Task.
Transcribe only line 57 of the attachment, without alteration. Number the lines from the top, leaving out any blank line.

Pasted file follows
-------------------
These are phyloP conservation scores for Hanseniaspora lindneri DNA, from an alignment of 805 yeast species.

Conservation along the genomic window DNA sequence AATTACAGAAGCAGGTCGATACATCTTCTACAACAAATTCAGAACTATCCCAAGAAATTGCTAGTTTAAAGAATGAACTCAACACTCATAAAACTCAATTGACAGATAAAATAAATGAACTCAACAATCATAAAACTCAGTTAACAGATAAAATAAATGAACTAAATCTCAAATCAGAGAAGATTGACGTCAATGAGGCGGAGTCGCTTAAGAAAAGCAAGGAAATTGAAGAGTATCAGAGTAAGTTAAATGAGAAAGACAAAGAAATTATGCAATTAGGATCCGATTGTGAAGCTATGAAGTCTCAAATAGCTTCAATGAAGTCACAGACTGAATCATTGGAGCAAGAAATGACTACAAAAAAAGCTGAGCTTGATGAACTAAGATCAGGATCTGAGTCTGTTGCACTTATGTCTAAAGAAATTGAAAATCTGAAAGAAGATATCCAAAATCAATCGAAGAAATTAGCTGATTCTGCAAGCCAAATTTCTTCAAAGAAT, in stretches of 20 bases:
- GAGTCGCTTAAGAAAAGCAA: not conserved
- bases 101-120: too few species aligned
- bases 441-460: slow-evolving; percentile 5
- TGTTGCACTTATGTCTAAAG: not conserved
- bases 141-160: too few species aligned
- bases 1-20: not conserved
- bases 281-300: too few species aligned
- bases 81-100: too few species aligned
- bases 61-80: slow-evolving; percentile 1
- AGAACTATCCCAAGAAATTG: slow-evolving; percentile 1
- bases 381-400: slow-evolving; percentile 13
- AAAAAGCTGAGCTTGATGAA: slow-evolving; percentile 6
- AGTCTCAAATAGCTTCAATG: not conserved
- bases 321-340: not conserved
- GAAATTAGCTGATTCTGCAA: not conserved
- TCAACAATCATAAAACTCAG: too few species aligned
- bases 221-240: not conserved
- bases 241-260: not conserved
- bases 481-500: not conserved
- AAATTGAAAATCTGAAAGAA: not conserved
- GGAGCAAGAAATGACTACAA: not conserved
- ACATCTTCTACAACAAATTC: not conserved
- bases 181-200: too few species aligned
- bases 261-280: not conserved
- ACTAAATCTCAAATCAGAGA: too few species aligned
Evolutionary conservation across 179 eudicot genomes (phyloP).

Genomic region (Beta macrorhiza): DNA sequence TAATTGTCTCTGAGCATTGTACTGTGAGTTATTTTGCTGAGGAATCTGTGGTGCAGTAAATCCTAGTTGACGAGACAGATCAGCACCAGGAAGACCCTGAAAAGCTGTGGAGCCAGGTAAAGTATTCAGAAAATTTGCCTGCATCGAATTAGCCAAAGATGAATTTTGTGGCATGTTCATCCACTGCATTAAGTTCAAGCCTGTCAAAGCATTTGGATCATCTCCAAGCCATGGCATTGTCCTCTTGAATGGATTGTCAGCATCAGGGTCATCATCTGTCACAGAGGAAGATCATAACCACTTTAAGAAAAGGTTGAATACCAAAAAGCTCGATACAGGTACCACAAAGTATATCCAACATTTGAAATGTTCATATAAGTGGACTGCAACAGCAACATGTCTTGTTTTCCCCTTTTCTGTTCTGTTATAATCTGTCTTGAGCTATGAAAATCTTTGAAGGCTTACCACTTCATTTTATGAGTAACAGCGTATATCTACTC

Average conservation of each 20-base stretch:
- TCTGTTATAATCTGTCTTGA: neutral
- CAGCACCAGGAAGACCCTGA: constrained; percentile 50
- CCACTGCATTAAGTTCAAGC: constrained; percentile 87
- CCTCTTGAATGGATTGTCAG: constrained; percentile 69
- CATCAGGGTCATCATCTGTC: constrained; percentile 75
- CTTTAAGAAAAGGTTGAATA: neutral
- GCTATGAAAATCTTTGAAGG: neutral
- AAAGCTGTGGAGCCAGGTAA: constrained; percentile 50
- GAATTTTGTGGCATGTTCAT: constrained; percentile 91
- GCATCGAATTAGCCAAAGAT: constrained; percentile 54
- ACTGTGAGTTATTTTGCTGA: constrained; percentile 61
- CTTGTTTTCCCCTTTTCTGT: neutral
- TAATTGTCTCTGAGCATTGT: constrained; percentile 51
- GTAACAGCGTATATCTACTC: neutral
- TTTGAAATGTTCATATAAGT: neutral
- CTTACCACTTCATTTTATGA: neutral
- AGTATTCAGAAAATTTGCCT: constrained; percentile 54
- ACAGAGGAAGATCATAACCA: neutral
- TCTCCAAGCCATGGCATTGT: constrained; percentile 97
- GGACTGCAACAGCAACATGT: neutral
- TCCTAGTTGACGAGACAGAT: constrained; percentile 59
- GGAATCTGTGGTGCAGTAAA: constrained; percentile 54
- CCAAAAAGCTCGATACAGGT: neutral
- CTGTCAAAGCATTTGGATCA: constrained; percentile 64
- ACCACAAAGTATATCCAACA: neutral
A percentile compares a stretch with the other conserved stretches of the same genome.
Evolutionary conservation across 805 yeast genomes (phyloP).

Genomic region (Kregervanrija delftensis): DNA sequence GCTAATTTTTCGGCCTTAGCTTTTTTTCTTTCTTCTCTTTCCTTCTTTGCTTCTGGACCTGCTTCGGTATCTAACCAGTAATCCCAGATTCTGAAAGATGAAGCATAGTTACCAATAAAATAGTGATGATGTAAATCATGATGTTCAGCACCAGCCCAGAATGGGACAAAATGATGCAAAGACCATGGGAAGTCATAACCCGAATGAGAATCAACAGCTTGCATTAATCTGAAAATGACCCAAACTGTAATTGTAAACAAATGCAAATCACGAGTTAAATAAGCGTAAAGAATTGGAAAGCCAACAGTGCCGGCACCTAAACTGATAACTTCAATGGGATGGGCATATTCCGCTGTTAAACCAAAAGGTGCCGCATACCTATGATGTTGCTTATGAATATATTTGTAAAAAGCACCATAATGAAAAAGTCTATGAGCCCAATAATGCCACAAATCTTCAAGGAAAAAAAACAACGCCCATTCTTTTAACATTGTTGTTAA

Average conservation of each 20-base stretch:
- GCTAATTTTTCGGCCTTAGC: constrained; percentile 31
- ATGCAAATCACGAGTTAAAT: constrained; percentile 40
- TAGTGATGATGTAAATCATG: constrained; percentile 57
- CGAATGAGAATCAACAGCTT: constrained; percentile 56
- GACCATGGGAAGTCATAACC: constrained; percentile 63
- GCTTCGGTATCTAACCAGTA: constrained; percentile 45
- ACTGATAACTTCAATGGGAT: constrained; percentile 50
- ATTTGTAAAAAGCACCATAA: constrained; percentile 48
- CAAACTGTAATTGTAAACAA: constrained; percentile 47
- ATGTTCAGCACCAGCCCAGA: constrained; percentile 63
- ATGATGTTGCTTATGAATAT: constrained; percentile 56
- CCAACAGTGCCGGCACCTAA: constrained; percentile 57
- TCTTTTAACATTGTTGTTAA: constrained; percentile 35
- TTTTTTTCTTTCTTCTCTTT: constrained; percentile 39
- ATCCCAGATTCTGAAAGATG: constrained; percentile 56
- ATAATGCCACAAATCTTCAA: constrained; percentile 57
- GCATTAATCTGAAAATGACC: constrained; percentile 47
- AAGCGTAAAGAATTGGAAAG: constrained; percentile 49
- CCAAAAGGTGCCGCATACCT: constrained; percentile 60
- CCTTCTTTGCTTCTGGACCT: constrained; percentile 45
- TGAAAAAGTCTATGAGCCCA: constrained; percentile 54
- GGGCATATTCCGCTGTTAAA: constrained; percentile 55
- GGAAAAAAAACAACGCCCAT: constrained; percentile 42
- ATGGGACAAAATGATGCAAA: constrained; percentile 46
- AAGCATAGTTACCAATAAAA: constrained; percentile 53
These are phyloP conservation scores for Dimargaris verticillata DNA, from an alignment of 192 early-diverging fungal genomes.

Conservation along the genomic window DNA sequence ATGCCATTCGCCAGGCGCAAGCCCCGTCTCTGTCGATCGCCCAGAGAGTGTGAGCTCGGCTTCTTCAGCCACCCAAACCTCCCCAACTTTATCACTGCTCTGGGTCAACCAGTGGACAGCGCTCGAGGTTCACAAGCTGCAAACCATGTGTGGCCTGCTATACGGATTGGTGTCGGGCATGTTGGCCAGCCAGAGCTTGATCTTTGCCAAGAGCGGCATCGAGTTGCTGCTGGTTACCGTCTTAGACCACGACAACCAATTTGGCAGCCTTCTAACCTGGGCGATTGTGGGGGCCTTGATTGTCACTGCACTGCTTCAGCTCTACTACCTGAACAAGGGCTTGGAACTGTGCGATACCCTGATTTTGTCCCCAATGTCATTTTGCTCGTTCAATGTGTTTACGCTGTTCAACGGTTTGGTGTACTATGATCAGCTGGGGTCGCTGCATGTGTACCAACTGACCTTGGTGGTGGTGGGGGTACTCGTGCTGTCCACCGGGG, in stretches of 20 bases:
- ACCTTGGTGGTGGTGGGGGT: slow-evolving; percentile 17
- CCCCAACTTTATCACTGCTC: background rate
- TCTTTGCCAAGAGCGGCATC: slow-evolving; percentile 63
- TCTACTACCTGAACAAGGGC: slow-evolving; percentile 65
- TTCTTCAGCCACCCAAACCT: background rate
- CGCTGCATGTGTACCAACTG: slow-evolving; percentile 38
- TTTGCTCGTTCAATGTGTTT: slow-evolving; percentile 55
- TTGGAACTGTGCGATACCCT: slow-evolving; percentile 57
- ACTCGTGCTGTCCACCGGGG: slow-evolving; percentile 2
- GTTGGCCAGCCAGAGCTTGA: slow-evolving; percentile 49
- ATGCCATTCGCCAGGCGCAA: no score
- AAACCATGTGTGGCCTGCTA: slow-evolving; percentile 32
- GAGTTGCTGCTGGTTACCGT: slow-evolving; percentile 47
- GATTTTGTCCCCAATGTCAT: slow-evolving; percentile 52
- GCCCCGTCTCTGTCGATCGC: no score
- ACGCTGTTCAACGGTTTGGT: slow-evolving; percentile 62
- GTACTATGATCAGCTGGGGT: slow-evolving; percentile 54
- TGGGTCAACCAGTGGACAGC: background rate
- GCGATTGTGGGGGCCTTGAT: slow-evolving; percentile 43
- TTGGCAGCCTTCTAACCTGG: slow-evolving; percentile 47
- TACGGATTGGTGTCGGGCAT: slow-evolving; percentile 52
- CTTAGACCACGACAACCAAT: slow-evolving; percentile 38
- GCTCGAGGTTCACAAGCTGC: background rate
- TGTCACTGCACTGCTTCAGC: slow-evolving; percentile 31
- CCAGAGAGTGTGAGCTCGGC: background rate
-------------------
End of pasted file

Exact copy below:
Evolutionary conservation across 805 yeast genomes (phyloP).